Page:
Surf and Turf
Our next stop was another unique one – a butcher shop/Condesa Taqueria. Makes sense right?
Tacos vary by the day at this somewhat hidden shop and we were lucky to land on Carnitas day. This style comes from the state of Michoacán and literally translates to “little meats.” What little meats exactly? Rich cuts of pork that are then braised in lard for hours and severed on soft tortillas with onions, cilantro, and guacamole.
Turns out Mexico City has a few spots like this. Shops that cook for their staff that decide to capitalize and do it for the public. The best example of this is El Vilsito, a mechanic shop by day and an incredibly popular taqueria by night. Just another reason to love this city!
From there we made our way to El Pescadito, another chain found throughout the city. They serve up delicious shrimp and fish tacos Baha style. Although I was sceptical being so far from the ocean, this place was jammed and I quickly found out why. On top of being some of the best tacos I had while on the Condesa taqueria tour, the real draw is the seemingly endless toppings bar. You are free to pile it on high. Looking around, this was the norm. When in Mexico City?
What Is La Condesa Street Food Like?
After walking off the first few meals through the expansive Parque España, it was on to some street vendors for some treats. Barbacoa is a roasted lamb taco that is prepared with love. The lamb is wrapped in agave leaves and cooked overnight in a pit. It is a task, to say the least, and as such is only available on the weekends. Our tour happened to land on a Saturday so we were lucky to try this delicacy. It’s rich, fatty, and flavorful. I can see why it’s said to cure hangovers!
One of the most loved streets eats in the city has to be Huitlacoche in a blue corn quesadilla. In case the blue corn wasn’t unique enough, Huitlacoche is an edible fungus that grows on corn. It dates back to the Aztecs as a staple in their diet. Interestingly, it provides more protein than the corn itself.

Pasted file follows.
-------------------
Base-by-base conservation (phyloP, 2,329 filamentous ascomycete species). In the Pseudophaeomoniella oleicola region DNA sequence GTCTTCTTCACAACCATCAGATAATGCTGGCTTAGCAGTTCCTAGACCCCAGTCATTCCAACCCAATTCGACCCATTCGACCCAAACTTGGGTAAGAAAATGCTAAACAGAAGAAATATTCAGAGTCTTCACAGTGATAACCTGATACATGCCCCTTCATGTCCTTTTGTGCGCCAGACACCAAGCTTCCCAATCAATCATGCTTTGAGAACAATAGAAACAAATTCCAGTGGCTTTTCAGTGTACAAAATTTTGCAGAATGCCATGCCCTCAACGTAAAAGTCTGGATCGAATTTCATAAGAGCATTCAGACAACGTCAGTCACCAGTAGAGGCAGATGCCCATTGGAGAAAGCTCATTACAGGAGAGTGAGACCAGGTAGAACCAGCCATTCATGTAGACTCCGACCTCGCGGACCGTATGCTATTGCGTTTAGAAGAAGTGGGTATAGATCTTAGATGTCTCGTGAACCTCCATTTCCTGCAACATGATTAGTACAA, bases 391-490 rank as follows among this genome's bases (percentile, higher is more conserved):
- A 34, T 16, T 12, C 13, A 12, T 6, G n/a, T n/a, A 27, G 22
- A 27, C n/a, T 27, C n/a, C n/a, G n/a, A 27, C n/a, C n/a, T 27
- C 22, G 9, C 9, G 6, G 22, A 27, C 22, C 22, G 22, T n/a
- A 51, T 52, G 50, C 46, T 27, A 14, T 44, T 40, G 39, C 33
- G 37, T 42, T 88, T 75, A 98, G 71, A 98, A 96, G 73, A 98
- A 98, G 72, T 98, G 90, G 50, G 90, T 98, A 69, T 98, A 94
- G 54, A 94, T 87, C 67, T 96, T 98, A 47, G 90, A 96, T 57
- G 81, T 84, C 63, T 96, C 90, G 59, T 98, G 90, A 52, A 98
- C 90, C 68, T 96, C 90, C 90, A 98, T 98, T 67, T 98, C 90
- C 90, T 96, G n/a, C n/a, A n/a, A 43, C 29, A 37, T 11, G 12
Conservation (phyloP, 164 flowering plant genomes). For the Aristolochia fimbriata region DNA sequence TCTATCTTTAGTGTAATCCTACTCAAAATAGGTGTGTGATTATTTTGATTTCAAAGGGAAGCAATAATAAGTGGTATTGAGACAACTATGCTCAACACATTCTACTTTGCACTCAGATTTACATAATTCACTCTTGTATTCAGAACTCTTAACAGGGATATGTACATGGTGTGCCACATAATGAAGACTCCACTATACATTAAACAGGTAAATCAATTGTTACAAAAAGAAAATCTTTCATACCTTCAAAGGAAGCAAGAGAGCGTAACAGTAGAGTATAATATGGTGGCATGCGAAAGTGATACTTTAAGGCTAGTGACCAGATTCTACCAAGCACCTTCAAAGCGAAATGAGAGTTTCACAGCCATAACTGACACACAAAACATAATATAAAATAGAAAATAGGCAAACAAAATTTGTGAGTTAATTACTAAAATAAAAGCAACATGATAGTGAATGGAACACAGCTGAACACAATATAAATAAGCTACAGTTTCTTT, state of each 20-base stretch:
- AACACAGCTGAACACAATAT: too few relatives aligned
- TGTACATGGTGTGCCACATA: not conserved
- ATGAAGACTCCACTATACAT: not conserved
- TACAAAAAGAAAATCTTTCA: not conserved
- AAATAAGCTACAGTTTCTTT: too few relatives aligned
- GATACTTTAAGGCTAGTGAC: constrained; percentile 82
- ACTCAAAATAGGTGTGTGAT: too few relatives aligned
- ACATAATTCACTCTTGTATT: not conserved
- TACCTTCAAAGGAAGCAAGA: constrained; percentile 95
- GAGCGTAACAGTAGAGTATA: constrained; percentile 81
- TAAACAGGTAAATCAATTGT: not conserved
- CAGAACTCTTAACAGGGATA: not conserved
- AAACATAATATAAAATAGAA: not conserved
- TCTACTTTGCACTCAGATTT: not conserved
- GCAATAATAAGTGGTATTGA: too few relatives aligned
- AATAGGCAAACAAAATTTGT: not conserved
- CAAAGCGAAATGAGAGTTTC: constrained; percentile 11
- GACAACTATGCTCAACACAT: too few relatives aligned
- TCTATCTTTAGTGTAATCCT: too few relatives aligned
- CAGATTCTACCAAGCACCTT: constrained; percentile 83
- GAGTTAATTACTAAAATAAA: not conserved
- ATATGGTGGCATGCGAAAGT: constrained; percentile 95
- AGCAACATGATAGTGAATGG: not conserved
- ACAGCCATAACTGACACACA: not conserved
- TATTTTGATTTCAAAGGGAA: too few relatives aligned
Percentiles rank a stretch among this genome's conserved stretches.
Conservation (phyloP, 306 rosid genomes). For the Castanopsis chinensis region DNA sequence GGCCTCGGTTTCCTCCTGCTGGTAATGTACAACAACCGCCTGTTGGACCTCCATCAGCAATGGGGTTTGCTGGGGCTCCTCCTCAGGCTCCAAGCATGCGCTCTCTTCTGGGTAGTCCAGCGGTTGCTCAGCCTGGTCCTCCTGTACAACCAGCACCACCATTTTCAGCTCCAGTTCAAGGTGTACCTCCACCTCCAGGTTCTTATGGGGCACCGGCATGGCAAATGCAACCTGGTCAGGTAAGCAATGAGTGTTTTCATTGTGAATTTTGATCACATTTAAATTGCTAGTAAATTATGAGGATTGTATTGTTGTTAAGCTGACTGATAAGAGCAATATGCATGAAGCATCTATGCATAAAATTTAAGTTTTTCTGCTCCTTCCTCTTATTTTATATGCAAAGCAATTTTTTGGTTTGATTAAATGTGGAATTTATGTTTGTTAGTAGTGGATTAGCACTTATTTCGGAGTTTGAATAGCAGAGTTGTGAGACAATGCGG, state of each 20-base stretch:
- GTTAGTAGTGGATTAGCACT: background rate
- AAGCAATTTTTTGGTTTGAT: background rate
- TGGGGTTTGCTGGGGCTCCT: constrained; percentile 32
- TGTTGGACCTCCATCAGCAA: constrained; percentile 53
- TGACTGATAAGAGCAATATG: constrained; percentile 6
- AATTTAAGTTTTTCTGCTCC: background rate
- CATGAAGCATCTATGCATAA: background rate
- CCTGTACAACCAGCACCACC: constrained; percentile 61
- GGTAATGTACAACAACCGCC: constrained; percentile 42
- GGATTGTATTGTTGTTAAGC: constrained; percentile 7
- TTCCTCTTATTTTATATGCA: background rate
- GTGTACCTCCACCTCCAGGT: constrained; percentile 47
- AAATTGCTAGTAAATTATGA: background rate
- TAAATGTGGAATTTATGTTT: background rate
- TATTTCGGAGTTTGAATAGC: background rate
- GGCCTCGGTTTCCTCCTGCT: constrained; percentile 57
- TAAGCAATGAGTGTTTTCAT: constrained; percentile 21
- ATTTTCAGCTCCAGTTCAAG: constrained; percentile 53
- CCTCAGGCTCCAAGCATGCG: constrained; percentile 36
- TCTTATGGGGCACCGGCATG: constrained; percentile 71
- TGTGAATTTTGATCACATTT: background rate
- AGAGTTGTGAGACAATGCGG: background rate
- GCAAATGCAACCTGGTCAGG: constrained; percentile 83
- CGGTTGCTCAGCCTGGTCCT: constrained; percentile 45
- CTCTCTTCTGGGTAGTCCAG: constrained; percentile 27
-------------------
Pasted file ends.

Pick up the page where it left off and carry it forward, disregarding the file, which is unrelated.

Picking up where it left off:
The Huitlacoche is an acquired taste. It reminds me of when I tried Durian for the first time in Singapore. It by no means tastes the same (or smells like farts), just that it is so different that I can certainly appreciate the appeal.
Mezcal and Chocolate
The Tasty Bites tour of Condesa taquerias is not just about the areas tacos. The tour concludes with a couple of fitting stops for Mezcal and chocolate.
La Condesa can take credit for resurrecting Mezcal. What was almost extinct thanks to the tequila industry, the hipsters of Condesa kept Mezcal alive and brought it to the mainstream. As such, there are plenty of Mezcalerias in the area.
Ninelth gave us a great explanation of why Mezcal is superior to the better known Tequila. What tastes like smoke and fire to me, sets it apart. This is thanks to it being made from a variety of different types of Agave plants whereas Tequilla is only made from one – Blue Agave. As such, Mezcal is complex and it can taste very different depending on how it’s made. It’s another thing that is an acquired taste but one that is well appreciated, especially in La Condesa and Mexico City.
Chocolate is another Mexican treat that is a highlight in the area. There are deep roots with the Aztecs using cacao as offerings to their Gods and as a ceremonial drink. The Spanish took chocolate back to Europe and got around the bitterness with the use of vanilla, sugar, and milk. Today the combination of these cultures can be experienced best at Tout Chocolat. This small chocolaterie in Condesa is very popular and is home to Latin America’s best pastry chef in 2019. I recommend the Mezcal chocolate!
Why Should You Tour Condesa With Tasty Bites?
Despite having no room for it, we enjoyed one last stop at Clemont Helados for some handcrafted ice cream. It proved to be a great place to reflect on the afternoon and all the great stops along the way.
La Condesa is the perfect neighbourhood to enjoy the many types of tacos Mexico City has to offer and Tasty Bites does a great job sharing the history behind it all. I highly recommend Tasty Bites tours for anyone looking for some amazing hidden gems with a side of knowledge. Ninelth’s love of her country shines through the food she shares and makes for a fun afternoon in one of Mexico City’s trendiest neighbourhoods.
For those interested in taking this tour, check out the link below!
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Although I was provided with a complimentary La Condesa Taquerias Food Tour,
the opinions, insight, and belly full of barbacoa are my own.